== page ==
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ABR: workshops, music and people

Every summer for the past eight years, the Afro Banana Republic Festival has lit up the season. The brainchild of ABR (Alternative Brains Rule, a local non-profit organisation), the multi-day event is always a mad whirl of excitement; a glorious, fun-filled celebration of art and music and life – so good, it’s won international recognition, securing an EFFE award for being one of Europe’s finest festivals. Year on year, it’s welcomed people of all ages, backgrounds and beliefs into its joyous community. But in 2019, although the premise of good fun, excellent entertainment and ground-breaking innovation will remain the same, there’s change afoot in the ABR camp…

“This year, we’re returning to our roots,” says Constantinos Kyprianou, one of the organisers. “With The AfroBanana + Friends Festival 2019 we’re going back to 2011, referencing the very start of the ABR when the festival was a small community, a family of enthusiasts. It’s not so much a different direction,” he clarifies, “as a narrowing down.”

What this means in terms of change is threefold: a new location, new friends, and – most importantly – fewer tickets for sale. Yes, in 2019, tickets for the five-day ABR Fest are, for the first time, extremely limited. (You have been warned!) The exclusivity is due, in part, to the change of venue. Over the years, the festival has taken place at various locations across the island: it began in the forest of Ayios Trimithias, moved down to beachside Kiti in subsequent years, and is now set to “combine the best of both worlds,” at Val’s Place in Gialia, Paphos.

“Our new location,” says Constantinos, “is an absolute gem of a place. It’s where the sun sets and the stars rise, a perfect hillside location right next to the sea. Surrounded by lush greenery, it’s a paradise of hidden corners, fragrant orchards, and magical gardens; everyone who visits Val’s Place always returns. In fact,” he continues, “the owners, a wonderful local family, grow their own organic fruit and veg – everything from papayas to grapes to mangoes – on the premises, and will be preparing and cooking much of the food for our festival-goers.”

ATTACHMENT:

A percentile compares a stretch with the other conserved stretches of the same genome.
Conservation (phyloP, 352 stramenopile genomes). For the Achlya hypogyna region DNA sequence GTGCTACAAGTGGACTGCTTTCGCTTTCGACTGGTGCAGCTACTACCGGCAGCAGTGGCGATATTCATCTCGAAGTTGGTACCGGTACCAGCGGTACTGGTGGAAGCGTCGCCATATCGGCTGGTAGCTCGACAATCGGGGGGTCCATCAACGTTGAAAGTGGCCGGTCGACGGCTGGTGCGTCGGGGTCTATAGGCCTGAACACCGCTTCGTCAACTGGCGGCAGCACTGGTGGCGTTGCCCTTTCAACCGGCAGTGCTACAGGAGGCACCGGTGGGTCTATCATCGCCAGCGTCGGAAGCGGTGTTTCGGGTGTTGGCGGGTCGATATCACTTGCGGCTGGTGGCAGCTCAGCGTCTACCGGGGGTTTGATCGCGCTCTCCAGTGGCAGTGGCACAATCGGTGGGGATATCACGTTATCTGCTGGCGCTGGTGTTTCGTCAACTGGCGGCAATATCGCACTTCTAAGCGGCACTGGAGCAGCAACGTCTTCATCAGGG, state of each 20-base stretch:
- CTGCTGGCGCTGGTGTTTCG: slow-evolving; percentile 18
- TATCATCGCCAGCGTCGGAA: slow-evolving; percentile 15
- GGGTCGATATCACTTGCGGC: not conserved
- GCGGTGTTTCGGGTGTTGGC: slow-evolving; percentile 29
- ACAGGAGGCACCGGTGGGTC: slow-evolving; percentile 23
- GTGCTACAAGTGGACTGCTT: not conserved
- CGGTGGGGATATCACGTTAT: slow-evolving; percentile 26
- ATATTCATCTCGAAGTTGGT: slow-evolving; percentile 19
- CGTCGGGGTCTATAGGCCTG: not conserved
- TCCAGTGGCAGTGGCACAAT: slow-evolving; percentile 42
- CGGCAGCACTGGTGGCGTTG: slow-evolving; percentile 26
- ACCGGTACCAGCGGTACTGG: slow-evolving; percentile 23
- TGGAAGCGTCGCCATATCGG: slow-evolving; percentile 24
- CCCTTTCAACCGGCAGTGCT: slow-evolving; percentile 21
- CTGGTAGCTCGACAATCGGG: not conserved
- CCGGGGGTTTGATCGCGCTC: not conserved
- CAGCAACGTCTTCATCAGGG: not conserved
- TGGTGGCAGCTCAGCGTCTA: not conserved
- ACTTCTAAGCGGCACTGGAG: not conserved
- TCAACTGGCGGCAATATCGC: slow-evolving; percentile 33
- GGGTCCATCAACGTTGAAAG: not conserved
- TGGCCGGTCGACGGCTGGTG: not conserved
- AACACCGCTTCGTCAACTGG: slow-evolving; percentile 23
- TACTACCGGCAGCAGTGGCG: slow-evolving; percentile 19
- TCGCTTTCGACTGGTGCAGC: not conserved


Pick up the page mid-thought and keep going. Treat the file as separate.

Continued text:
Val’s Place also allows for campers, with two sites from which to choose. “There’s one right in the centre of the festival area, an active camping site which has existed for a while, and another that, although just 150 steps from the main action, is much more secluded, a cool and shaded Garden of Eden concealed among the orange groves.”

So far so good: a gorgeous new location, a place to stay, and scrumptious organically grown produce to sustain us. But what about the main event, the actual festival?

“In previous years, we’ve seen over 3,500 people attending each ABR Fest,” Constantinos acknowledges. “But this time, we’ve limited the number of entrants to provide more of a family feel.” The new formula, he explains, involves a more selective approach to entertainment, with each of the days curated by one of the ‘Friends’. Thus we have New Division and Sousami (two of the island’s most iconic rock bars), the Brandy Sour Collective, Animafest, Antiskino, and the Roots Crew all sharing in both organisation and entertainment.

“If you’re going to build a community, you have to build it with your friends,” says Constantinos. “And these are people and organisations we’ve known for years, those who have always participated in and supported our culture, people who align with our ethos of inclusivity and our celebration of the alternative.”

As part of the collaboration, the first three days of the festival will see attendees waking to Wing Chun, acro yoga and Tai Chi classes, enjoying on-site music from the Brand Sour radio station, and listening to live interviews with various well-known musicians. There will be a relaxation area with more than 50 hammocks, a Recharge Dome for your mobile devices (thanks to long-term festival partners the Bank of Cyprus, who are apparently keen to “facilitate the growth of substantial youth led creative initiatives that positively impact the local cultural scene”), and each evening brings a curated screening with Animafest: “Settle down on the cushions and watch animated classics before going to bed!” enthuses Constantinos. “We’ve designed the whole of the first three days as an environment that encourages a real sense of community for a small number of participants.”

This changes a little, however, in the final two days of the festival. Organisers will be releasing triple the number of tickets for the Saturday, and rewarding all ticket-holders with free entrance on Sunday. Over the weekend there’ll be a second, larger stage for various headline acts (“an eclectic amalgamation of bands, DJs and performers from around the world, complemented by some of the island’s finest music makers”), and a number of additional workshops, including kids’ yoga, World voice music, and a dance class which takes in everything from jazz to hip hop.

“Lots of workshops, lots of music, and lots of people is the order of the day on Saturday and Sunday,” says Constantinos. “But we’re still aiming for that intimate feel, especially at the start. ABR,” he concludes, “has always been about creating a community, building a family, delivering an alternative experience. And that, despite this year’s relative exclusivity, is still what the festival is all about.”

 

The ABR Fest

At Val’s place in Gialia from July 17 to 21. For more information and bookings, visit www.afrobananarepublic.com or the Facebook page ‘TheAfroBananaRepublic’. Tickets cost from €10 per day, and camping from €12 per night. Under 12s go free

 

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